London, UK - Early November saw the UK Security Services reduce the terror threat level from 'severe' to 'substantial' with the notion that an attack could occur without further warning. The threat level is at its lowest since August 2014, however, the recent attack on London Bridge by a known assailant; Usman Khan demonstrated that the UK is still a prime target for violent non-state actors to sow havoc and uncertainty on the already unstable streets of the UK.
Khan, who was convicted of terrorism offences in 2012 killed Cambridge graduates Jack Merritt and Saskia Jones in a frenzied knife attack that eventually saw the Metropolitan Police Service firearms unit fatally wound Khan following a struggle with passing citizens.
The irony of the event saw the attack take place at a prisoner rehabilitation conference at Fishmongers Hall, situated just meters away from the area Khan was tackled to the ground and shot by police.
Whereas the members of public involved in the incident, as well as the police officers who took the split second decision to fire at Khan can be quite rightly justified as heroes, one must raise the question as to why Khan had been released from prison, how he was able to successfully carry out an attack on the streets of London, and has Boris Johnson's pledge to review prisoner release dates come as too little, too late.
Reform, de-radicalisation and re-education in the UK prison system all seem commendable on paper, however, as with most cases of terrorism offences in the UK, all suspects appear to have some history of terrorism offences, and all were 'known to the authorities'.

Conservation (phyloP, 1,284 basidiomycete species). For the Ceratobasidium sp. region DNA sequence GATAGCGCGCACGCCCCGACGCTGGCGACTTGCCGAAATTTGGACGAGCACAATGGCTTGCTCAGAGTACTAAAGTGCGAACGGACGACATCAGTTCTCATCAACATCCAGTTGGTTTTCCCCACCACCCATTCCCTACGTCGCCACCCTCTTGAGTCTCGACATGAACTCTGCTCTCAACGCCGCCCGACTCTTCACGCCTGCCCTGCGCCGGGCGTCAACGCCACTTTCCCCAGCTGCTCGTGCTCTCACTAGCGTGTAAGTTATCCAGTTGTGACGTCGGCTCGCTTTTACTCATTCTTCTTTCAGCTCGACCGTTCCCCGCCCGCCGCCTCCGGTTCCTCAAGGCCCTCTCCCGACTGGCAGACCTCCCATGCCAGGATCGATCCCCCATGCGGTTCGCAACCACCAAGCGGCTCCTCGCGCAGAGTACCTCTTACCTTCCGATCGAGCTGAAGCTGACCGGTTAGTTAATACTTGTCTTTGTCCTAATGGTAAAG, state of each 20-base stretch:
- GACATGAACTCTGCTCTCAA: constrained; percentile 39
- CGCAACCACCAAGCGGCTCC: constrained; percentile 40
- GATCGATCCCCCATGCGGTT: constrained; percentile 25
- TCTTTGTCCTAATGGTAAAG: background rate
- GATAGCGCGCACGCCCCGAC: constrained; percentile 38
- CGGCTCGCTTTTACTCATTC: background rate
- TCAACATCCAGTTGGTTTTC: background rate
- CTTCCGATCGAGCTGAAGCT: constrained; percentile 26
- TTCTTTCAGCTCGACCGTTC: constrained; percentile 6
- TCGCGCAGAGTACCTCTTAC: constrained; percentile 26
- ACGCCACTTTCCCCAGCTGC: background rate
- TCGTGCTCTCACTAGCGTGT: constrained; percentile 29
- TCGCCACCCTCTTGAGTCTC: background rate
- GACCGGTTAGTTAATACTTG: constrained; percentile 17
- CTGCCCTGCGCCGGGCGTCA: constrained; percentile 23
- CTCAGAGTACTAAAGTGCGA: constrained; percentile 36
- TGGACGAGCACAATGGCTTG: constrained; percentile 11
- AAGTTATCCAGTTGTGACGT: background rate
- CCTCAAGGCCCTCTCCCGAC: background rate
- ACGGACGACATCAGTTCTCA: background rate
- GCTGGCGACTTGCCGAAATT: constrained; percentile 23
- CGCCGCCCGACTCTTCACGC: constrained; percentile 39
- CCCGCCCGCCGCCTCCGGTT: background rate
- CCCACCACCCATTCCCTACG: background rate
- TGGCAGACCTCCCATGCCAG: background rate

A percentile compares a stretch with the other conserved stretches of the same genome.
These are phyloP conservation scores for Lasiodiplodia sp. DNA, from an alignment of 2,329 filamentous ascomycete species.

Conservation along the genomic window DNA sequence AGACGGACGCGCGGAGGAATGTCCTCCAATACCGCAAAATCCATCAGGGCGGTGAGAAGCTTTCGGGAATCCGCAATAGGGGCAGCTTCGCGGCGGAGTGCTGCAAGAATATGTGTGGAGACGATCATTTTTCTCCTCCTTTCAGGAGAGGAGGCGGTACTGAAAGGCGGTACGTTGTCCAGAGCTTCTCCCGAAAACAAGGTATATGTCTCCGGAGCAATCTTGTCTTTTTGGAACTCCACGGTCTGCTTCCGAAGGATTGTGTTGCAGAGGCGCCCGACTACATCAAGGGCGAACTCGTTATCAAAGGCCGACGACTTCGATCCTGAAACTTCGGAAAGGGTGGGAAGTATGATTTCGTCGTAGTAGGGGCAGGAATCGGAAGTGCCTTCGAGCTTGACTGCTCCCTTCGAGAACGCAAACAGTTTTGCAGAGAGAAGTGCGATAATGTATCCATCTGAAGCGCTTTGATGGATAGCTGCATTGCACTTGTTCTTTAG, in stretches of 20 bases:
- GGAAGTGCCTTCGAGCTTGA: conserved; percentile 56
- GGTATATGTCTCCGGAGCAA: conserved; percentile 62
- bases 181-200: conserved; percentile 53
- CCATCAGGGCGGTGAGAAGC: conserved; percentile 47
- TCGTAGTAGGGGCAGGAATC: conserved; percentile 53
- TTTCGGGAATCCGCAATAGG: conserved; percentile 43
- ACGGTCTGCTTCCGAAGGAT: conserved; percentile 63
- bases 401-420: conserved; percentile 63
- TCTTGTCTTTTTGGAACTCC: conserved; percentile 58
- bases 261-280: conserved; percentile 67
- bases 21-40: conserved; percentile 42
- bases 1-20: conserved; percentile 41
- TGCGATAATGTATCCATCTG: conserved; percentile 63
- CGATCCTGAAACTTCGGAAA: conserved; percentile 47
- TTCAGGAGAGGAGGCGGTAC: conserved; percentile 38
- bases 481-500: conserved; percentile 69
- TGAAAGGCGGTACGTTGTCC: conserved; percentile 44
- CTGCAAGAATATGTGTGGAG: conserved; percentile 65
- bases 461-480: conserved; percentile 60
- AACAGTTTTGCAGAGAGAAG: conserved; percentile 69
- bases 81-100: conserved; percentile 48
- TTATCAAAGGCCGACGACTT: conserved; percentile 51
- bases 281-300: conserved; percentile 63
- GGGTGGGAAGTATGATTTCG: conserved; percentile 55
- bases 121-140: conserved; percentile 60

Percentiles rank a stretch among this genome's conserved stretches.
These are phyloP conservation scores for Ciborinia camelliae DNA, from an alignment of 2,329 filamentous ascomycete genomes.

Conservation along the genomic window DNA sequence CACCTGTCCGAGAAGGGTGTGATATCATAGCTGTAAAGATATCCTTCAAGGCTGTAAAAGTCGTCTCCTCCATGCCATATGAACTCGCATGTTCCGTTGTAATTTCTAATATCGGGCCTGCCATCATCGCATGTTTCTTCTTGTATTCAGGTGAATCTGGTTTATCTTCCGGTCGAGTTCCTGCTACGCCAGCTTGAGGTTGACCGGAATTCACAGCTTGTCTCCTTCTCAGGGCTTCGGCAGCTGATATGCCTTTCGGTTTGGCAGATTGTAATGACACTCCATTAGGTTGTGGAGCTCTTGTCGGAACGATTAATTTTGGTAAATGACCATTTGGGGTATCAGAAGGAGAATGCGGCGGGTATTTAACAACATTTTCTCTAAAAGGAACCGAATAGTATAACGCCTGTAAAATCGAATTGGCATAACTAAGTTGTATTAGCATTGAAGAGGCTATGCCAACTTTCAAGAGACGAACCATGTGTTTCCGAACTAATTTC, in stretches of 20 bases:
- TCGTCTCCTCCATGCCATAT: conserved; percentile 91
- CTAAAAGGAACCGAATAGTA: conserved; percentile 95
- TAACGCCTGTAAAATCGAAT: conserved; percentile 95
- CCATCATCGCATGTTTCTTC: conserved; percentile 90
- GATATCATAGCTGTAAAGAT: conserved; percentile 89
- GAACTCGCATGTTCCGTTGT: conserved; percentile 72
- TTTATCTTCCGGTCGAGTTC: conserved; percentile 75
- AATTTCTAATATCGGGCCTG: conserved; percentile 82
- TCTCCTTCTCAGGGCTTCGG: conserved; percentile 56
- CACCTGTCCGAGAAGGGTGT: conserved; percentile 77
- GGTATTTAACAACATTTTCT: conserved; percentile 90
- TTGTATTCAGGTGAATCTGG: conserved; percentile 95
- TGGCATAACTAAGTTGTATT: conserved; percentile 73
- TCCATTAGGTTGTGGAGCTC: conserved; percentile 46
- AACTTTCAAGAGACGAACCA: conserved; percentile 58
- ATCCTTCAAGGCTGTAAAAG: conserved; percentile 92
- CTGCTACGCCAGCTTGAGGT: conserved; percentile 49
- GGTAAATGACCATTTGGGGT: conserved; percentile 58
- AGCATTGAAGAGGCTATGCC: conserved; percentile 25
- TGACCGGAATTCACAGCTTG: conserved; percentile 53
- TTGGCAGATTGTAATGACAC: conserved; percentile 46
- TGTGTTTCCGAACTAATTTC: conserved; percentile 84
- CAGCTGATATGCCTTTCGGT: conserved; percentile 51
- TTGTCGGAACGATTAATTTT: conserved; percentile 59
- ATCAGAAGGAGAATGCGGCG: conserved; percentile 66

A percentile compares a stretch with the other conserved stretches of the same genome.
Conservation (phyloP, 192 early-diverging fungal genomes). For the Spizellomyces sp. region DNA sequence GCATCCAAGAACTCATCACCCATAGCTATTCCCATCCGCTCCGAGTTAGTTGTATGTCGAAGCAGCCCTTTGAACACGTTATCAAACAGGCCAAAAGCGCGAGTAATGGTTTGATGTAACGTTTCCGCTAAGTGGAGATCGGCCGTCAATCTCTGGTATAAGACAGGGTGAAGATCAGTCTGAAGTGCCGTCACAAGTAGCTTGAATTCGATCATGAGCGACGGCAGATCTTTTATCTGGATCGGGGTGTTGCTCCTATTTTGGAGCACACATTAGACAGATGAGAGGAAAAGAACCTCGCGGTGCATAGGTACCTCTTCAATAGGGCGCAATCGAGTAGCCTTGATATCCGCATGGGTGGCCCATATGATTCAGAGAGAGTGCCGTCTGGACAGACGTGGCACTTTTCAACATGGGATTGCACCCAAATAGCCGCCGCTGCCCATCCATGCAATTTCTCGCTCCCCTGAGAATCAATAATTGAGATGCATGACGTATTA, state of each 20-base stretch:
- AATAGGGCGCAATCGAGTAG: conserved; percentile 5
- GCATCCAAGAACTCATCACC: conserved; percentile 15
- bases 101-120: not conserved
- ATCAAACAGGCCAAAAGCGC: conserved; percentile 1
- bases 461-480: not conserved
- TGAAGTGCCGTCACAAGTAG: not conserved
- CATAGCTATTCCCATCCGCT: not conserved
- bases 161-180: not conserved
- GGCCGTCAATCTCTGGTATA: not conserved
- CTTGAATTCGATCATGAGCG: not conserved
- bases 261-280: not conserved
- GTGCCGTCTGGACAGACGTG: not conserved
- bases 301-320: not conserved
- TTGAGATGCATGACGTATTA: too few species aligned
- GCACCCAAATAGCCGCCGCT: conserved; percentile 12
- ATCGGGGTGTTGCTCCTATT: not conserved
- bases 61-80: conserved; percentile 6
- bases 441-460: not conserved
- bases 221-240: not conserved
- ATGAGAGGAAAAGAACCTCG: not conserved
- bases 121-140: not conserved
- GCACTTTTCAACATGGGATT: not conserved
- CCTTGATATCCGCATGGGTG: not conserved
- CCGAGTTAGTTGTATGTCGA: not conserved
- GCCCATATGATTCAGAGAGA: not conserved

The number of foiled plots in the UK are quoted at 25 since 2017 according to figures released by UK law enforcement agencies, of these, 16 were allegedly related to Islamist ideology, however, the truth of the matter is the UK is under attack from a wide variety of angles, and the clear institutional racism that exists in the UK is highlighted by the notion that the remaining 9 foiled attacks have rarely been mentioned, nor is it clear who or what the motives were involved.
Europe is currently seeing a rise in far-right ideology, and the UK is not exempt from this notion. Groups such as Britain First and National Action are just a handful of examples of the far right movement rooted deep in the heart of the UK. National Action has officially been dedicated a proscribed terrorist organisation, and highlights the fact that whereas Khan may have acted as a lone wolf, like many other Islamist attackers in the UK, groups such as National Action demonstrate an organised structure and hierarchy that poses a threat equally as concerning as any other.
What we are failing to see is any real action by the UK government in the fight against terrorism. Under resourced police services, filled to the brim with demoralised officers, a web of intelligence services that appear to lack any communication between themselves, and a nervous British public who are influenced by what they see on the mainstream media, all contribute to the fact that the UK terror threat is still very real, and the streets of the UK remain a playground for clashes in ideology, demonstrated by the brazen attack of Khan under the so called 'reduced' terror threat level.